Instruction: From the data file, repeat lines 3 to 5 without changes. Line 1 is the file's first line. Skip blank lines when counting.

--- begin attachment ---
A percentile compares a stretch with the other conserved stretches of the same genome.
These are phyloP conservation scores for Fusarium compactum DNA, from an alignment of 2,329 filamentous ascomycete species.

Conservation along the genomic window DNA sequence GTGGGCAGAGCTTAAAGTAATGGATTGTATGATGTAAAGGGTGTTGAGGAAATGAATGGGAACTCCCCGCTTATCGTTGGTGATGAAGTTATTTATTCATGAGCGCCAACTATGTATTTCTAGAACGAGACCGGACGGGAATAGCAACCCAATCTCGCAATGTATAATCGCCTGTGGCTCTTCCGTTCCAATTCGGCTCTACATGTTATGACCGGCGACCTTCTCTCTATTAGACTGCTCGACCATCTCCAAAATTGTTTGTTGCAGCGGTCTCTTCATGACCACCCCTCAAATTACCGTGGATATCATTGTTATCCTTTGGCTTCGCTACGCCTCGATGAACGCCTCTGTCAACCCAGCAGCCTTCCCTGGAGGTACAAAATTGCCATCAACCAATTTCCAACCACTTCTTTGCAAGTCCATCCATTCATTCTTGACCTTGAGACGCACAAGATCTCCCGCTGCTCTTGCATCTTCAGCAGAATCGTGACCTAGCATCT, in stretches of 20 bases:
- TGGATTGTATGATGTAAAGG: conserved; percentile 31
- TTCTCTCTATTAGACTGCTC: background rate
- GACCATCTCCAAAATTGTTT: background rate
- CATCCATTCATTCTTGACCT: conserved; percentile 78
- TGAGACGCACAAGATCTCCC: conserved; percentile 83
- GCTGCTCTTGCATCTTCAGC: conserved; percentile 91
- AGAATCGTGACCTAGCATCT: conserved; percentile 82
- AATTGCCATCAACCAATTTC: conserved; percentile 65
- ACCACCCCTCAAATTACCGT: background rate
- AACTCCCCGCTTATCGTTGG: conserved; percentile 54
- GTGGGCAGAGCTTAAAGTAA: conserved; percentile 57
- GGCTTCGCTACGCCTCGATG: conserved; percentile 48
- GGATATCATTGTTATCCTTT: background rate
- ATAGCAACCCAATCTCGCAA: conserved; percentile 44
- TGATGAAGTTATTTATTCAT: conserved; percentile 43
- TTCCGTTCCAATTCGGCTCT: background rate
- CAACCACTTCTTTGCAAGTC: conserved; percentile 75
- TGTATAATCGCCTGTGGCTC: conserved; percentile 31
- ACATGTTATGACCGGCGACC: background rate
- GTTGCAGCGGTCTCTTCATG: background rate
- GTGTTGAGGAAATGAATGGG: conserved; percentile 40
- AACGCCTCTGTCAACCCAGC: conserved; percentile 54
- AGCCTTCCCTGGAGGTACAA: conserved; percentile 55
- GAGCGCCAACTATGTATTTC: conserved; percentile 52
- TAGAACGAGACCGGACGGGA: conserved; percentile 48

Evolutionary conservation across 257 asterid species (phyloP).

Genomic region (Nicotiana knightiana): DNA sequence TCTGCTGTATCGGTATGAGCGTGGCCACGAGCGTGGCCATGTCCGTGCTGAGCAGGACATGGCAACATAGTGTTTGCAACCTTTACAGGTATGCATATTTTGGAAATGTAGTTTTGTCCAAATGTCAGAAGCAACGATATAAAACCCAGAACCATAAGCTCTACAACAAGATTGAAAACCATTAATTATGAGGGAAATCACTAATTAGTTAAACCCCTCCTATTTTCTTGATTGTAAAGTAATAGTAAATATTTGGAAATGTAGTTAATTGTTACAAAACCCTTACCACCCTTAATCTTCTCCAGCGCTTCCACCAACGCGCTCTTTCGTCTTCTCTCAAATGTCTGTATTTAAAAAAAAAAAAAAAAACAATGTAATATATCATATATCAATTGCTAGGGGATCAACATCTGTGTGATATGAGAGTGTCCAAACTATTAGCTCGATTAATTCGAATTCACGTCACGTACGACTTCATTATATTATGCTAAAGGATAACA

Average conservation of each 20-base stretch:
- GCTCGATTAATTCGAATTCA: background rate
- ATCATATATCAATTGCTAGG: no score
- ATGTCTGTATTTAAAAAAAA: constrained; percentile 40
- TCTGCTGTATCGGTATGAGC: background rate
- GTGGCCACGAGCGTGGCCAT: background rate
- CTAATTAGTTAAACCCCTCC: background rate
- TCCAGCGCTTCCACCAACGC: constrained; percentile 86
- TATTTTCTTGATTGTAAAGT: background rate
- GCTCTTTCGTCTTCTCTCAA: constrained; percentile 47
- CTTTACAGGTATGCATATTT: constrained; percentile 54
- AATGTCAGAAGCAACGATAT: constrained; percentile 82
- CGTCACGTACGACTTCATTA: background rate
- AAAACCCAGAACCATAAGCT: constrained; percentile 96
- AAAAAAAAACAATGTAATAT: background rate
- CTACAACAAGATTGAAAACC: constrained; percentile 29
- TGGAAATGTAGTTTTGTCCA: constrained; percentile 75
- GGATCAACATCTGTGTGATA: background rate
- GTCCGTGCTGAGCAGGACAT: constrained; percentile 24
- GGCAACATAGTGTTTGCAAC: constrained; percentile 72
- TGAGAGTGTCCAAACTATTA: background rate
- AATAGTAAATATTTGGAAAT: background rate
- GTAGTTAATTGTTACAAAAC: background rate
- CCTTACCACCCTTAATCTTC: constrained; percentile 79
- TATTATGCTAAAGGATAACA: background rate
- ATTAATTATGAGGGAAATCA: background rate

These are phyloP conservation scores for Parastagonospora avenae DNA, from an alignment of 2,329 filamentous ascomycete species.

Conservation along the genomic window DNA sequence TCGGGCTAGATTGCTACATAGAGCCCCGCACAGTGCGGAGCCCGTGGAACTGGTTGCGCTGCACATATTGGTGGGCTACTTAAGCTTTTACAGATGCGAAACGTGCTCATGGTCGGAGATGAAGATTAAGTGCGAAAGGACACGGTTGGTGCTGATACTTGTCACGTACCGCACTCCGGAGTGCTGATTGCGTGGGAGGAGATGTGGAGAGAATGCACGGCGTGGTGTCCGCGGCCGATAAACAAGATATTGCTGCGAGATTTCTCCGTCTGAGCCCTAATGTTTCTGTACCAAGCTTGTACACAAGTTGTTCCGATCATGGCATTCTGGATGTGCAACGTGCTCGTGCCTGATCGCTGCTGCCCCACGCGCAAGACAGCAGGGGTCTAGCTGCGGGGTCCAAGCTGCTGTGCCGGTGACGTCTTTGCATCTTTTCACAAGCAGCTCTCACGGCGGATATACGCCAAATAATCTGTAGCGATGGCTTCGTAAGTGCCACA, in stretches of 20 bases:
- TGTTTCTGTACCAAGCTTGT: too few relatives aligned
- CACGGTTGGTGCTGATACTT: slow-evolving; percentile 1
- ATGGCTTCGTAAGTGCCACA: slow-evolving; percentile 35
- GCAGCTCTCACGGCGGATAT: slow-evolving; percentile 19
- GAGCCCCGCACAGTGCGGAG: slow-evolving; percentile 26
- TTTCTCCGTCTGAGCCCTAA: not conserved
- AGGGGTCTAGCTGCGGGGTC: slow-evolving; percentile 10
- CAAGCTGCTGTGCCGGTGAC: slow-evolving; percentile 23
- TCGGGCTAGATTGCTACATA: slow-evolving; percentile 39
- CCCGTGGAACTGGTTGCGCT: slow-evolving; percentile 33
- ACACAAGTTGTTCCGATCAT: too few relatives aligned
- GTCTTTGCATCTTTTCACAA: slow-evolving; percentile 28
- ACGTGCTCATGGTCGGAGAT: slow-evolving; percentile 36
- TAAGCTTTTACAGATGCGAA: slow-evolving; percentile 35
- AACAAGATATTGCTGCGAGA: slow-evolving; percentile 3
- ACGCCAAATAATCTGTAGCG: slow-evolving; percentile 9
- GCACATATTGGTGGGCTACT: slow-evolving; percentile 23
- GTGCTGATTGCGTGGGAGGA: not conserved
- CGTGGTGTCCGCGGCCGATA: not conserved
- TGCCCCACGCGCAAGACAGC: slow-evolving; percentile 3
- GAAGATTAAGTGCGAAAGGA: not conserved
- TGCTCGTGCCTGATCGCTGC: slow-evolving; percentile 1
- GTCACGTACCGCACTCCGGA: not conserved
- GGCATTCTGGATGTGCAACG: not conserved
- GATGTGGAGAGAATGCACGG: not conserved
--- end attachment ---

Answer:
Conservation along the genomic window DNA sequence GTGGGCAGAGCTTAAAGTAATGGATTGTATGATGTAAAGGGTGTTGAGGAAATGAATGGGAACTCCCCGCTTATCGTTGGTGATGAAGTTATTTATTCATGAGCGCCAACTATGTATTTCTAGAACGAGACCGGACGGGAATAGCAACCCAATCTCGCAATGTATAATCGCCTGTGGCTCTTCCGTTCCAATTCGGCTCTACATGTTATGACCGGCGACCTTCTCTCTATTAGACTGCTCGACCATCTCCAAAATTGTTTGTTGCAGCGGTCTCTTCATGACCACCCCTCAAATTACCGTGGATATCATTGTTATCCTTTGGCTTCGCTACGCCTCGATGAACGCCTCTGTCAACCCAGCAGCCTTCCCTGGAGGTACAAAATTGCCATCAACCAATTTCCAACCACTTCTTTGCAAGTCCATCCATTCATTCTTGACCTTGAGACGCACAAGATCTCCCGCTGCTCTTGCATCTTCAGCAGAATCGTGACCTAGCATCT, in stretches of 20 bases:
- TGGATTGTATGATGTAAAGG: conserved; percentile 31
- TTCTCTCTATTAGACTGCTC: background rate